When Are We Going to Forgive?

by Julia Robb

I’ve been writing about Texas history for the Heart of Texas Blog because it’s important for Texans to know how the past shaped our culture.

If you stick with me in the coming weeks, I’ll tell you all I can about the good, the bad and the ugly.

In the meantime, I’m a little discouraged because some readers are taking up the old fights.

Rather than picking up a gun, or a fist, however, they’re verbally slugging it out

It’s not just one side.

Some Hispanics are angry with Anglos for taking Texas away from Mexico and then discriminating against them.

Some Texans with tribal ancestry are angry at Whites for taking their ancestors’ land.

Some Anglos are angry with Hispanics and tribal peoples for being angry.

As soon as I write about The Civil War, I will hear from somebody.

Some Southerners (including Texans) still resent Northerners regarding that little fracas we had with each other.

Add reconstruction and that’s another pile of resentment.

I’ve got a friend who refers to The Civil War as “The War of Northern Aggression.”

When I write about slavery, I’m sure both Whites and African-Americans will have something to say.

I don’t think I’ve even begun listing the grudges people have against each other.

I say, let’s stop the hatred.

Quanah Parker

Tribal peoples and Whites who took part in the frontier struggles are all dead.

The last Confederate and Union veterans are dead.

Nobody alive now ever owned a slave and most of the people who endorsed Jim Crow are dead.

Most Texans who looked down on Hispanics are dead.

Ask Ted Cruz.

We are now one country.

Why is anyone holding a grudge?

I’ll tell you why.

Because we won’t forgive.

We believe what happened to our ancestors was a personal affront to us.


We believe as long as we hold a grudge, the other side doesn’t win.

As long as we hold a grudge, we are punishing the bad guys.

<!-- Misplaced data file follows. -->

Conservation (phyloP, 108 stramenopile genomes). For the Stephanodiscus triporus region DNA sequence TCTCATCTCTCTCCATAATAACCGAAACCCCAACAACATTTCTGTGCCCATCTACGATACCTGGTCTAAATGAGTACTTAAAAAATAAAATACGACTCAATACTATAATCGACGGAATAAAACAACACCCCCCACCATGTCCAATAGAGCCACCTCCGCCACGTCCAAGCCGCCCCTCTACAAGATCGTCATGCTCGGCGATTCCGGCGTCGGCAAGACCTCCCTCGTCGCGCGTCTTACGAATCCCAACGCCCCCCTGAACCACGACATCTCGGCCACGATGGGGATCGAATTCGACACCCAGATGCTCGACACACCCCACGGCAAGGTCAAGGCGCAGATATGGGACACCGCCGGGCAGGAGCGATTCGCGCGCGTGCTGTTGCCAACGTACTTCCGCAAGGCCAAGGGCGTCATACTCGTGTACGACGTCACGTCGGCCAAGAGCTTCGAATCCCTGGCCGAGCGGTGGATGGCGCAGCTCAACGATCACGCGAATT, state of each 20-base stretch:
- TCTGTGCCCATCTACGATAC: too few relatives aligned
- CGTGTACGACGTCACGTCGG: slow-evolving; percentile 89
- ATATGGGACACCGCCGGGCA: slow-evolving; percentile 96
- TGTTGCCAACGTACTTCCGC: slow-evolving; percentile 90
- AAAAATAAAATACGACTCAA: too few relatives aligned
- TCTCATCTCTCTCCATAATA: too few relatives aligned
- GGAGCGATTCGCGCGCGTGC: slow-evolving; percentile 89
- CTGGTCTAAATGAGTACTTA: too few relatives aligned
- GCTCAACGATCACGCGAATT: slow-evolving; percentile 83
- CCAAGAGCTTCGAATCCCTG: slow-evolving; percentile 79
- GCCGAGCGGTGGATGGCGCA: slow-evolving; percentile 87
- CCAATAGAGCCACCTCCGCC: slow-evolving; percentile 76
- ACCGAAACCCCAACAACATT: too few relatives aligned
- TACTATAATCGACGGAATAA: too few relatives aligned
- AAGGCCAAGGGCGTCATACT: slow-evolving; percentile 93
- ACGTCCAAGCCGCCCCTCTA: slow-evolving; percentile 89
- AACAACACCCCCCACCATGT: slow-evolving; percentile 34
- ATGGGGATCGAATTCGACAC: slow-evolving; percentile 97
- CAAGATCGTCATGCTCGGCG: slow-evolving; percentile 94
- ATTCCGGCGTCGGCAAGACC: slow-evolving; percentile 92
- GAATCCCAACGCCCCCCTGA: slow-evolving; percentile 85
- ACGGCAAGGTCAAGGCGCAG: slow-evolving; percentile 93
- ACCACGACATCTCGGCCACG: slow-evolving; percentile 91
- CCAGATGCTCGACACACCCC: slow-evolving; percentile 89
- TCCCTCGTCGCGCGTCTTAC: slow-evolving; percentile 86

This kind of unforgiveness plagues our personal lives and for the same reasons.

Holding on to anger, on our personal behalf, or on behalf of our ancestors, can destroy us inside.

And holding on to old grudges harms us as a nation.

Let’s love each other like we did on 9/11.

No matter what happened in the past, we are one people now.

God bless each one of you.



Julia Robb is the author of Scalp Mountain and Saint of the Burning Heart, eBooks for sale at amazon.com. She can be reached at juliarobb.com, juliarobbmar@aol.com, venturegalleries.com, goodreads, pinterest, twitter, Facebook, iamatexan.com and amazon author pages.



If every Texan were to spend $100 per year on Texas made goods, then
300,000 jobs would be

created right here in Texas (more if we could export to the lesser 49 states!)
You can start by

shopping today in the General Store at

Shop Local. Shop Texan.
100% Texan, 100% of the Time.
Click here:


12 thoughts on “When Are We Going to Forgive?

  1. This is an awesome point and I totally agree. Why can’t we all just get along? I think that it is silly for anyone to be angry or prejudiced against each other. If you take off out skin we would all look the same. We all have wants, needs, feelings, and problems. If we could forget about the hate, anger, prejudice and hard feelings about the past then maybe we could help each other through life and some of the more hurtful and hard moments in our lives. Then maybe no one would ever feel alone and so there would be less violence and suicide.